Bryan Fiedorczyk, Tox-Ick Outreach Volunteer
Bryan has over twelve years experience as an environmental specialist/planner and currently works as a coordinator for tribal environmental programs with the federal government. He previously served on the Board of the Washington Chapter of the American Planning Association, (APA Washington) and the Steering Committee of Feet First’s Northeast Seattle Trails project. Bryan also co-authored the Water and Ecosystems chapter of Sustainable Washington for APA Washington’s Climate Sustainability Initiative. He earned a BS in Geography from Arizona State. Bryan’s personal mission is to foster healthy, livable, and sustainable communities, and protect and restore natural ecosystems. He resides in a “World War II cottage” home in the Seaview neighborhood with his wife Gayle, baby girl Alice, and cat Chim-Chim.
Norma Tompkins, Tox-Ick Outreach Volunteer and Spanish Translator
Norma is originally from Mexico, where she earned her degree and License of Architecture from La Universidad Autonoma de Tamaulipas. She has 15 years of experience working in local Residential and Commercial design firms and has been a West Seattle resident for the last 10 years. In 2007 she was trained to become a Sustainable Building Advisor; with a deep interest in Sustainable Design; since then she tries to apply green strategies in her projects when ever is possible. Currently she is a Design Review Board Member of the Department of Planning and Development in Seattle’s SW zone, where she is a Local Residential Representative. She was a member of La Casa de Artes, which promoted Latino arts and culture in Seattle, and she has volunteered for Consejo’s Domestic Violence Program, teaching English to Spanish-speaking women.
Kimberly Leeper, Tox-Ick Outreach Volunteer
Kimberly is owner of Mariposa Naturescapes, a West Seattle-based landscaping company through which she specializes in native & edible plant design and installation in the Seattle area. She has a breadth of experience in forest restoration as well as a background in naturalist education with Seattle Parks and Recreation, Seattle Audubon, and Wilderness Awareness School. Kimberly is a Native Plant Steward and a permaculture enthusiast who continues to learn how to incorporate permaculture principles into her life and work since taking a Permaculture Design Course (PDC) with Toby Hemenway. She is passionate about educating the community on how to create more sustainable gardens for wildlife and people by participating in local sustainability events, educating customers, and teaching classes to the general public on Gardening for Wildlife, Natural Gardening, Rain Gardens, and Food Forests.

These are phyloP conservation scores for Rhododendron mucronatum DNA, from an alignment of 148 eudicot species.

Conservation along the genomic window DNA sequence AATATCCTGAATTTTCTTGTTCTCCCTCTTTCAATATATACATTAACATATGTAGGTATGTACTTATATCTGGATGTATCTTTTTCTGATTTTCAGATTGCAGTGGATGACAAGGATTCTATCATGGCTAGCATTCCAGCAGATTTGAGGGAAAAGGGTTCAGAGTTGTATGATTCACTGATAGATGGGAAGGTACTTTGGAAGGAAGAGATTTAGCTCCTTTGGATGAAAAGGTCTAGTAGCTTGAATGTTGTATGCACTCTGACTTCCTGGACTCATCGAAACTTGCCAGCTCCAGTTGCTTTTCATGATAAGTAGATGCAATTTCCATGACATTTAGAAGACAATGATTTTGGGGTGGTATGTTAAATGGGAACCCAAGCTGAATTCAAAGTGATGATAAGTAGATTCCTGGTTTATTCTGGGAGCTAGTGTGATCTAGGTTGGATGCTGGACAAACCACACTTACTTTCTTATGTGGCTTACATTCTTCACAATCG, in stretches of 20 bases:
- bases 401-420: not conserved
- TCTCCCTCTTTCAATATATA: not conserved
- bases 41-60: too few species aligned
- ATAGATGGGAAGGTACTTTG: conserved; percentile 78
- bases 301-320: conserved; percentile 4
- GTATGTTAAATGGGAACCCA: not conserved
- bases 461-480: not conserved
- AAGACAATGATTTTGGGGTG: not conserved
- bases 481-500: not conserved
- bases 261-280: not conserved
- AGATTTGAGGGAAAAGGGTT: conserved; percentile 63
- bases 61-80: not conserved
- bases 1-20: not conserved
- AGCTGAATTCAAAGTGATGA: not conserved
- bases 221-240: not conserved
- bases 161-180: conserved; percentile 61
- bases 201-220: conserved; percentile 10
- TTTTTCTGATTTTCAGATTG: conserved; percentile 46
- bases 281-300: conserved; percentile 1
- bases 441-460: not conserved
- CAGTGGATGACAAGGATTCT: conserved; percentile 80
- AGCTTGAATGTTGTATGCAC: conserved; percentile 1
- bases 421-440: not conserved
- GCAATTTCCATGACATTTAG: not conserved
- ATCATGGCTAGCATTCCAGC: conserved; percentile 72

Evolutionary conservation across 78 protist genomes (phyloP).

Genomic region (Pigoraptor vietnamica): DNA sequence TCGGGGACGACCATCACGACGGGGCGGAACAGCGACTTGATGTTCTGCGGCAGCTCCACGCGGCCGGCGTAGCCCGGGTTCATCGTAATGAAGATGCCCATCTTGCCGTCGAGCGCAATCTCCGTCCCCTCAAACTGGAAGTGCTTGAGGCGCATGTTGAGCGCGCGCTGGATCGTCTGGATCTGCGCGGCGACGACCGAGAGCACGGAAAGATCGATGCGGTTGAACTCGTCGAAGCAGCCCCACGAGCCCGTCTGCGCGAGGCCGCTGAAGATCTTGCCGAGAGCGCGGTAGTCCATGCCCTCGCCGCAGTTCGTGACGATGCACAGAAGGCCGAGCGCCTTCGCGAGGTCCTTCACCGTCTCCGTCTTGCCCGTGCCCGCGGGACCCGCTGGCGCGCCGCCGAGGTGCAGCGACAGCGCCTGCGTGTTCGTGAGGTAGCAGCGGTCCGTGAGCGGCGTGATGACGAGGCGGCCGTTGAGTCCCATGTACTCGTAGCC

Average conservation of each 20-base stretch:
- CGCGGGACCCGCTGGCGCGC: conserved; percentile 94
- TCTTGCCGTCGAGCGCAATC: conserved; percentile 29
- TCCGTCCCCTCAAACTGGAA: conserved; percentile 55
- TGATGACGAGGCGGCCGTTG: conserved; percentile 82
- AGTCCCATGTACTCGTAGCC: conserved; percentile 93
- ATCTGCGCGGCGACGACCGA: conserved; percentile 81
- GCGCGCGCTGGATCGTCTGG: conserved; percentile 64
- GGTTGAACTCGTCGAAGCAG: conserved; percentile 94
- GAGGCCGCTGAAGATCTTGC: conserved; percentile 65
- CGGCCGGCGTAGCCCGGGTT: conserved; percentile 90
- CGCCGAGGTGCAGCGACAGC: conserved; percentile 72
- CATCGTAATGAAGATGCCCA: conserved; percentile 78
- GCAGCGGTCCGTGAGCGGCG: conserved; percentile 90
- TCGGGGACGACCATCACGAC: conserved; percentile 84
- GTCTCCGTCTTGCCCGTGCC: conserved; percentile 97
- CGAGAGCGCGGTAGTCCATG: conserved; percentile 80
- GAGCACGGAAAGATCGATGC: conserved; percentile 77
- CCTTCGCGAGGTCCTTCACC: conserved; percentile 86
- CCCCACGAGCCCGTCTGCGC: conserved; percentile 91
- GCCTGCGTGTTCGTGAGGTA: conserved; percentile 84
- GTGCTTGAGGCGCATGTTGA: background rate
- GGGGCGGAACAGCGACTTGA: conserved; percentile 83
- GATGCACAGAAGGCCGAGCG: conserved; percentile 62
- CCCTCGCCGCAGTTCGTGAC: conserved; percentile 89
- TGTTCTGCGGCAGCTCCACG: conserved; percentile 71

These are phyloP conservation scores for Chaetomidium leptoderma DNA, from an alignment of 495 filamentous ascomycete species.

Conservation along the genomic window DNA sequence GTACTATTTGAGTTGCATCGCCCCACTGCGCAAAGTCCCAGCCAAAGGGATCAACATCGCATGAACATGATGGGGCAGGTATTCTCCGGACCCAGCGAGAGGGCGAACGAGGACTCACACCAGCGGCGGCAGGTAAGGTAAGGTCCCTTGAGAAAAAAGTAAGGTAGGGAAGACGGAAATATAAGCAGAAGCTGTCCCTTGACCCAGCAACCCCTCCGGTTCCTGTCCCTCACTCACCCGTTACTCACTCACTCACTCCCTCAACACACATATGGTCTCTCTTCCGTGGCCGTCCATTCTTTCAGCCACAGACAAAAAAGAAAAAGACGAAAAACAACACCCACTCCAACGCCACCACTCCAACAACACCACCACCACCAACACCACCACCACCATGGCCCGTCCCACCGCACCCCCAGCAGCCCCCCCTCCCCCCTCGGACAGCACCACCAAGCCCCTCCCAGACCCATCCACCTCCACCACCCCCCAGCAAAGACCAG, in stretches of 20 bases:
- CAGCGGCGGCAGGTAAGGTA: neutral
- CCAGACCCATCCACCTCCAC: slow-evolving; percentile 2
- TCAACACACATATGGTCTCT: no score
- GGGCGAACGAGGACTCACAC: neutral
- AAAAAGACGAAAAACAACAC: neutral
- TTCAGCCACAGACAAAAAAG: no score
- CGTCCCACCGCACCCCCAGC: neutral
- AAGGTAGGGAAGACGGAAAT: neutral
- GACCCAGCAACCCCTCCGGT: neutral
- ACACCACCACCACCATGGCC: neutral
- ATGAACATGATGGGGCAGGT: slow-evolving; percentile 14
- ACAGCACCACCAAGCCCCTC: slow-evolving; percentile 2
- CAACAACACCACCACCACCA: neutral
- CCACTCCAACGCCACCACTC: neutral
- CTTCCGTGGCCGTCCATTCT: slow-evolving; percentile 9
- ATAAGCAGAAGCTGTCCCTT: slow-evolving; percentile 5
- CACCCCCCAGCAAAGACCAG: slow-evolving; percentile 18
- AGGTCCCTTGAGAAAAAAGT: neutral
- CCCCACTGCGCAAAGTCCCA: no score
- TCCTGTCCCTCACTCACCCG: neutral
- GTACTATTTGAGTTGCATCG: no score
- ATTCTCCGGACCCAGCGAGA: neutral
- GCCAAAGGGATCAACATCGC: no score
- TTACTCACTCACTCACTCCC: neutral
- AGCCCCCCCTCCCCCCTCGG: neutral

Katie Humphries, Tox-Ick Outreach Volunteer
Katie earned her Bachelor’s degree in Geography and is passionate about enivornmental education and protection. She has served for AmeriCorps and worked for Columbia Rivekeeper running the Adopt-a-River volunteer program. She has worked as a noxious weed inspector and in the industrial water treatment sector. She loves working with community groups and volunteering with amazing people! Currently she is pursuing a Master’s degree in Education.
Elizabeth Dunigan, Ballard Tox-Ick Ambassador
Years ago, Elizabeth began asking herself the question, ‘how do living systems synthesize in ways that are regenerative?’ Ultimately, this inquiry has guided her interest exploring the intersections between living systems and the built environment. She earned a master’s degree in Whole Systems Design from Antioch University and is a LEED accredited professional. Her work experiences include mycological research, sustainable building for commercial projects, and green infrastructure development that improves the quality of stormwater. As a community volunteer, she has been a board member for Groundswell NW with responsibility to design and oversee the implementation of urban green spaces in Ballard. She’s currently working with Ballard community groups, government departments, and private landowners to create ecological buffers through the application of mushroom mycelium to break down pollutants carried by urban stormwater. Elizabeth is excited to engage the passion, wisdom, & aspirations of the community to realize a sustainable vision for the Puget Sound.